Day 10!

 In Human-Animal Bond, Michael Hingson Articles, New Guide Dog Training
Alamo next to Katie's snow dog

Alamo next to Katie’s snow dog

Isn’t the weather a wonderful thing? We had another modified day today due to the snow fall from Tuesday. The roads were simply not safe enough to drive and thus out door travel on sidewalks and such was out of the question. Now, some may say that only a few inches of snow shouldn’t be all that big of a problem. Well, for us with new guides and since some of us in class have little, if any, experience in walking through inclement conditions I think the decision was a good one. Besides, we did have some good adventures.

After breakfast, held at the usual time of 7:30, we met in the Fireplace room to discuss the day’s activities. Nancy, my instructor was stuck at home unable to get out. (See what I mean about the conditions?) We did spend a bit of time talking about her since we learned the day before that she had seven, count them, seven bars near her house. When Candace texted Nancy for us asking which bar, she planned on visiting first we did not get a substantive answer. Seriously, Nancy does live at a high enough elevation to warrant staying home.

Candace and modified crew decided to turn part of GDB into an obstacle course. At 10AM we each took our turn leaving the dorm to walk to the Oregon GDB Visitor’s center. The center contains the auditorium we will use for graduation this Saturday, the gift shop, and lots of space to create good distractions and overhead challenges for our guides. To get to the visitor’s center this time we needed to go through an obstacle course of various barriers and tape strung across most of the sidewalk. I say most of the sidewalk as there was just enough space for the dog to get through, but only if we were stopped first so we could find the obstruction and then help our guides make the right decision to go through the small space. Alamo did great.

After arriving in the center, we waited our turns to go through a course of several overhead obstructions. A guide dog needs to be aware of what is above their path in addition to what is around them at their level. Again, Alamo did fine. However, it will be up to me to keep up this training. Without regular work with overheads to avoid and address the dogs will forget how to do this special work. This could lead to bruised heads, to say the least.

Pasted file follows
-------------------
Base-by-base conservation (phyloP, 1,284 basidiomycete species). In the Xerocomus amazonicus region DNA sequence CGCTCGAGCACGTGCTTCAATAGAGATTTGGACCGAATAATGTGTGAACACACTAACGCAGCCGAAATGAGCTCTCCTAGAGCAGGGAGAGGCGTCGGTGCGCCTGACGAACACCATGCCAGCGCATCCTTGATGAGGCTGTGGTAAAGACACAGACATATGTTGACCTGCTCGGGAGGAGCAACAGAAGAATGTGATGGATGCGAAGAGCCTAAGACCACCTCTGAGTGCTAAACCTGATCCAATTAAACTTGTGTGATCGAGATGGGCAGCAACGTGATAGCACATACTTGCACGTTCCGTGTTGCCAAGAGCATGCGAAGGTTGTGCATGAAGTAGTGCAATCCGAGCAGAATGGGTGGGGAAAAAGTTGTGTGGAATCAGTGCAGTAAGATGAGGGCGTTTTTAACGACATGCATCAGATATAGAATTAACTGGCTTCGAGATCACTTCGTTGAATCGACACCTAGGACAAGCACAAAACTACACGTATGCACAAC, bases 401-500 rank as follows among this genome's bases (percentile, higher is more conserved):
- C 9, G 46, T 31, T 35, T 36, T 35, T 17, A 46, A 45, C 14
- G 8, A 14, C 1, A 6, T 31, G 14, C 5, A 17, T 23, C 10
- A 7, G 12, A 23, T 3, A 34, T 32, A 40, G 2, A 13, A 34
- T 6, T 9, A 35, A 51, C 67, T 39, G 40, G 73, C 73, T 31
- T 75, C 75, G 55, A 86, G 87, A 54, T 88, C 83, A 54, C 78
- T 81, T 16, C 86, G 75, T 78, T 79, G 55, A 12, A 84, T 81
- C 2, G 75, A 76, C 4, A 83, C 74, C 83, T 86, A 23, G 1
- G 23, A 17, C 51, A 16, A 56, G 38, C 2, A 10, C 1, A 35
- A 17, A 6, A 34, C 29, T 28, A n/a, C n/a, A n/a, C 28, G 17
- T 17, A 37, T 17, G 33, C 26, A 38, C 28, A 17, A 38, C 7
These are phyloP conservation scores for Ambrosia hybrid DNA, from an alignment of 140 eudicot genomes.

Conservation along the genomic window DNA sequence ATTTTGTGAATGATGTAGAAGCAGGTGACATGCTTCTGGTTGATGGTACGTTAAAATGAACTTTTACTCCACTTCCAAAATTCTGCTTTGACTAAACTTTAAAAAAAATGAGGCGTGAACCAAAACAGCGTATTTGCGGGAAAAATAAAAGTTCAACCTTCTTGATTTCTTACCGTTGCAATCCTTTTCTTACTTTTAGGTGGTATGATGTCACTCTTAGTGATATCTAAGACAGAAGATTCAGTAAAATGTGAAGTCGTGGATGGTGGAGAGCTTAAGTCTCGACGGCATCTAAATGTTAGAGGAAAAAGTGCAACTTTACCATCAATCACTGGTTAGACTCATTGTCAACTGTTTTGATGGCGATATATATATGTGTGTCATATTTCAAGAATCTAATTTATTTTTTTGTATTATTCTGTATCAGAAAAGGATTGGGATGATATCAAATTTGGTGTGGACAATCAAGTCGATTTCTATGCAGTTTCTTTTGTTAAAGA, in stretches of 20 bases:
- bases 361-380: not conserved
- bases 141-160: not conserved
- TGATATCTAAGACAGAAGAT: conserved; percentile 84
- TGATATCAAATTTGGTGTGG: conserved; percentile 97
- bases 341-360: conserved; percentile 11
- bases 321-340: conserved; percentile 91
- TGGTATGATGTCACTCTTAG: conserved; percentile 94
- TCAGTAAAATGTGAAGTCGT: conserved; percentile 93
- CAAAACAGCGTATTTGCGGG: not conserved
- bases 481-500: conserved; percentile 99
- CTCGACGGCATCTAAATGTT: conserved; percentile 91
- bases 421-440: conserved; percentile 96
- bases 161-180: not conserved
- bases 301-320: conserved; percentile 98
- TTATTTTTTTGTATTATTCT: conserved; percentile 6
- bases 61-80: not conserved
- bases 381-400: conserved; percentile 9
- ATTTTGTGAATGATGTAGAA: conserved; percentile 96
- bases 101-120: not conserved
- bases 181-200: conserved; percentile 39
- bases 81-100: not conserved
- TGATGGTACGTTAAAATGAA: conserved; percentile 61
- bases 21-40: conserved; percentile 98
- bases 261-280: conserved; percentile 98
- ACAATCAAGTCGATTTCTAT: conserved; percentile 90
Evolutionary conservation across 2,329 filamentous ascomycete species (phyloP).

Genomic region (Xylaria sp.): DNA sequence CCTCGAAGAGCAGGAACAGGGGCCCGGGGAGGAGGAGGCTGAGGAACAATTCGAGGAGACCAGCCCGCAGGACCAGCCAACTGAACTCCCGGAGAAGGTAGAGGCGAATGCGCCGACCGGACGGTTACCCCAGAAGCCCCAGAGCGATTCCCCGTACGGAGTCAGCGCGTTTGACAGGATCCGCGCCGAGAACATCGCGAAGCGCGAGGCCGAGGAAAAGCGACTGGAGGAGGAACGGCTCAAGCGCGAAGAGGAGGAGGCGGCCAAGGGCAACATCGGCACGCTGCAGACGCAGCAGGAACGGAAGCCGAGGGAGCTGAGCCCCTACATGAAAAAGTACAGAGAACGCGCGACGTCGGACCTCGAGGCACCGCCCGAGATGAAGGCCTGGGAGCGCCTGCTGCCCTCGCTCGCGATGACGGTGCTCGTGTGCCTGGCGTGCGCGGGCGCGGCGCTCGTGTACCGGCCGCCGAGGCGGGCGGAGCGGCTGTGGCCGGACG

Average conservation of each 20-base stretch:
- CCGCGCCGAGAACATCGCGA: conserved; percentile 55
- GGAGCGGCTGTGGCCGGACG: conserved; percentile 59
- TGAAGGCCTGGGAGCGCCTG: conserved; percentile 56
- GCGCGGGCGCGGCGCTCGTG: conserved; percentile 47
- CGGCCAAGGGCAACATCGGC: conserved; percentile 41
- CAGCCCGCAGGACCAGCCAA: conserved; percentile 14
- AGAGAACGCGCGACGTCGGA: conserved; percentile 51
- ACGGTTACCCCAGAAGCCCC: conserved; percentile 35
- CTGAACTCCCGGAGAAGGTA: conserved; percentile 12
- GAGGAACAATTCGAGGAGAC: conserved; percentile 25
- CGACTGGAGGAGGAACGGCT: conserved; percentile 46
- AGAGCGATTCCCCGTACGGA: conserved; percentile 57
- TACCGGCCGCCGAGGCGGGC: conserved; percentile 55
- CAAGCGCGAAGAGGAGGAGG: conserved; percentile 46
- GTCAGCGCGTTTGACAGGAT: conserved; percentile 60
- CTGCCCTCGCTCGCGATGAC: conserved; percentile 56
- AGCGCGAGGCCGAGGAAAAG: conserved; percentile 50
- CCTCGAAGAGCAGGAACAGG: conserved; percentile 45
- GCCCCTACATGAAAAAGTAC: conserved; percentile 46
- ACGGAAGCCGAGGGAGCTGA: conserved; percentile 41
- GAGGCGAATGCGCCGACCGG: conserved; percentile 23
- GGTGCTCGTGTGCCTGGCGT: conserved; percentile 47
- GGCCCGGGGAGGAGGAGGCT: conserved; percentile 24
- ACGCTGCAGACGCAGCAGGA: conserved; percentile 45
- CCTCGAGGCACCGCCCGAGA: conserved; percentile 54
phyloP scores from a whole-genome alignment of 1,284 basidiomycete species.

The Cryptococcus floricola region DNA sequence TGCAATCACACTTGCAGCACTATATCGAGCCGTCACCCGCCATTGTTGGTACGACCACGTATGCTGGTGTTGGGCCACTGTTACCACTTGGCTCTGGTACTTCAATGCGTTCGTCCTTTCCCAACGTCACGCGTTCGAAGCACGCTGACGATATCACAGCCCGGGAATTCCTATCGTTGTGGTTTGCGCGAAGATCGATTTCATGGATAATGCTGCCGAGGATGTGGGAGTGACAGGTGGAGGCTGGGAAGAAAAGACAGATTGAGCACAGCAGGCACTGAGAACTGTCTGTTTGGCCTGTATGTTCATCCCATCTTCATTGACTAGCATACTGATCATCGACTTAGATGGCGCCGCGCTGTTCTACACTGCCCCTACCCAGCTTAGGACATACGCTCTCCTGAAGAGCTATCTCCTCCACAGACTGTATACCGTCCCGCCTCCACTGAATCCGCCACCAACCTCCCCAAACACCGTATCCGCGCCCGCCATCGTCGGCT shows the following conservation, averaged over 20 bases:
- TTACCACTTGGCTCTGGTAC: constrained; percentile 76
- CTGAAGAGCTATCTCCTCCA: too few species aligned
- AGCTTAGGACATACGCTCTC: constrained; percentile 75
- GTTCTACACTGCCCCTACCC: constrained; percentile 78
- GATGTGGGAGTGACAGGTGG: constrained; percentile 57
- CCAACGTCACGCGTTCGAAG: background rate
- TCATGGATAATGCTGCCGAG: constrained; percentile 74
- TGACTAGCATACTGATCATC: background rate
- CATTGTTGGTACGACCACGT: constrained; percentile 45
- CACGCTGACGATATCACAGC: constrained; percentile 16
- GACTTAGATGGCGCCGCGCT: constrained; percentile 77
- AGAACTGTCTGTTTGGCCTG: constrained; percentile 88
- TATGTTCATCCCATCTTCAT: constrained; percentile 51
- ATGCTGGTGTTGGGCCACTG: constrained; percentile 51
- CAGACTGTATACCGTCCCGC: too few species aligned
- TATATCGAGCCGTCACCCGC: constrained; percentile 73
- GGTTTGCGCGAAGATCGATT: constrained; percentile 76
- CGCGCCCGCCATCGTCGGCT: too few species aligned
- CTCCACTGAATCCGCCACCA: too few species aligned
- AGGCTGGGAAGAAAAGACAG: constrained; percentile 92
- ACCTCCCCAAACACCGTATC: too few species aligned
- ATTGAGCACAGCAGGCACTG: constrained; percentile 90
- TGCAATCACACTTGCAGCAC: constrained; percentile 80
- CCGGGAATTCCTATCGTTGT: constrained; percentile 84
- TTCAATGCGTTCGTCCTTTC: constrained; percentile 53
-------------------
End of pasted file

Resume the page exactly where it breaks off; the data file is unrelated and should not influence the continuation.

We also discussed a bit the processes of graduation. At the appropriate time each of us will be escorted to the stage where we will be invited to speak. The puppy raisers for our dogs also will have a chance to say something. Personally, I have mixed feelings about being escorted to the stage. I realize that we want the graduation to go smoothly and without incident which will happen if we are taken to the stage by a trainer rather than being guided by our new dogs. However, I think, whether as seamless or not, that by memorizing the route to the stage and practicing it a bit and then going up ourselves transmits a better image to the public. Some may have challenges, but after all won’t we have them after we leave? As I said, I see both sides and will go with the flow. After returning home I will be up on a stage speaking within three days and will be getting on and off the stage independently only with Alamo.

After the fun and games of the Visitor’s Center we headed back and had lunch. I had a bit of time to catch up on a bit of Aira work and helped Karen at home with a small issue. After lunch we finished some lectures and were informed that we would be sent a couple of surveys to complete including our exit interviews. I am sure we will have time to discuss them after we complete them online. Good idea.

We also practiced some obedience with a dog distraction to gum up the works. Alamo did look a bit at the distractions, but for the most part he did great. I am quite satisfied.

Candace came to visit each of us to discuss going home with our guides. She asked about our plans to continue using food rewards and how we would continue to implement the training we received here. I assured her I was in favor of using clickers and food rewards and would continue to use them. I have never used these tools nearly so much in the past as I think the procedures for clicking and food have been evolving. Now, I am fully on board and see the value of the process. So, if you invite me to come speak in your area you will see on my belt a bag with kibbles I can use to reward Alamo.

We had the evenings to ourselves. I did a bit of work and then went to bed after watching a rerun of an episode of Star Trek the Next Generation.

I do not believe we will have much snow fall tonight, so hopefully we will be able to do some good traffic work and possibly even ride the light rail. See you tomorrow.

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